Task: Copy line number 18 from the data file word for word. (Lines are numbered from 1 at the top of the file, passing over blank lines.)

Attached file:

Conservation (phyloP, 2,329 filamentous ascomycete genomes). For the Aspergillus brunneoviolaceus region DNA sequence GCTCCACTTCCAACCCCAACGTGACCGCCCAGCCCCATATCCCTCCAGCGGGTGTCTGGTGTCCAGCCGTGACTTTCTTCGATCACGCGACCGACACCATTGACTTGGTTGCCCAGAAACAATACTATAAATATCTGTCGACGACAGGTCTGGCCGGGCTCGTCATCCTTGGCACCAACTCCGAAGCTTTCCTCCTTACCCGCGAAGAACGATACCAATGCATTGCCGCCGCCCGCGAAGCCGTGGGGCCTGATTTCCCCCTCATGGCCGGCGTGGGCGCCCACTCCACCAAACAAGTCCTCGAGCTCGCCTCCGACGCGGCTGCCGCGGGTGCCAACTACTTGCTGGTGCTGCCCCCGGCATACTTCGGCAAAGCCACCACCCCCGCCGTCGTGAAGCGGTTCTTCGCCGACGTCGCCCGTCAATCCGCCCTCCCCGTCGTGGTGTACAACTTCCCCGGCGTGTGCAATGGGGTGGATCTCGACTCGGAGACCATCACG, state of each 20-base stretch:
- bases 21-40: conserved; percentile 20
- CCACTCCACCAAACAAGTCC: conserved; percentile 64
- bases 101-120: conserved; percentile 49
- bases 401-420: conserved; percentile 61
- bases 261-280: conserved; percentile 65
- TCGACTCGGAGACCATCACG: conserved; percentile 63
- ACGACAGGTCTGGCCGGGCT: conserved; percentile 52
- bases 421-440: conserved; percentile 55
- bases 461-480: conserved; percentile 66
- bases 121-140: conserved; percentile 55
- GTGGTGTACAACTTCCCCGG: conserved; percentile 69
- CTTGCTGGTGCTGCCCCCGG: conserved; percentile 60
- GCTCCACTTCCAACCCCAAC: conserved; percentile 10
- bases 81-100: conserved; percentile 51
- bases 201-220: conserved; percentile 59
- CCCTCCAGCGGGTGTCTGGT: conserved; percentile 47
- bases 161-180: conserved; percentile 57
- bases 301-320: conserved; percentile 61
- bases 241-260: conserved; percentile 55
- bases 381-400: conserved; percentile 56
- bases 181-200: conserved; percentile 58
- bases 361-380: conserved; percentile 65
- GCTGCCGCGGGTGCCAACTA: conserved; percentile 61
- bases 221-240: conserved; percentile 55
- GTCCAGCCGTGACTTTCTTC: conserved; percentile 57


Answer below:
- bases 161-180: conserved; percentile 57